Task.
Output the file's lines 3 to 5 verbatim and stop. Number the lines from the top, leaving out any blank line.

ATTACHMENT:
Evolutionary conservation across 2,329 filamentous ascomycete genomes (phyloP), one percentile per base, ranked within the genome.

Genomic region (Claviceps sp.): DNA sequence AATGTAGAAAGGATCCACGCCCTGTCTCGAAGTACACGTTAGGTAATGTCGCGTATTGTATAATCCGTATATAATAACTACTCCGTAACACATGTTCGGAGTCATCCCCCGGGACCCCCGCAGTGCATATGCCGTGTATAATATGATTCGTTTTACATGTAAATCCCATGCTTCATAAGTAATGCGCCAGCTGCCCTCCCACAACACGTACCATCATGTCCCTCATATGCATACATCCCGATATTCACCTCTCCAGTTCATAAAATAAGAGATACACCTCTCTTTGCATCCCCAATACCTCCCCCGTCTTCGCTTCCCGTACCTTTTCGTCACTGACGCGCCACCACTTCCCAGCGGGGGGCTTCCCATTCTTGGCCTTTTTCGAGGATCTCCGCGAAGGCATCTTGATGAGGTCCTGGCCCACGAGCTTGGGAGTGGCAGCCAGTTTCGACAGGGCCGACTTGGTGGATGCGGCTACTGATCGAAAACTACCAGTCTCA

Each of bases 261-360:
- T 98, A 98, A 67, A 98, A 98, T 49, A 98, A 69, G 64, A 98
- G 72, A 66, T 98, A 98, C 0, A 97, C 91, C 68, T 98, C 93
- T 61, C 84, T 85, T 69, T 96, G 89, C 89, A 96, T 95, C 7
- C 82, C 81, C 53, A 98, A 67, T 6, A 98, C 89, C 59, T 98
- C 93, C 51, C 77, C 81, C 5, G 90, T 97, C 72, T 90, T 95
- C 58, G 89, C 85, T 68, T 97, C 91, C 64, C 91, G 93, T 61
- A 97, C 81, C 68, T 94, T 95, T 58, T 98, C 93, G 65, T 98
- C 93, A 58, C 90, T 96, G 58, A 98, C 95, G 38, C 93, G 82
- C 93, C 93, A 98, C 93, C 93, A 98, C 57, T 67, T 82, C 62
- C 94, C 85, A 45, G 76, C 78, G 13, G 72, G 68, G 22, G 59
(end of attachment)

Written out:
Each of bases 261-360:
- T 98, A 98, A 67, A 98, A 98, T 49, A 98, A 69, G 64, A 98
- G 72, A 66, T 98, A 98, C 0, A 97, C 91, C 68, T 98, C 93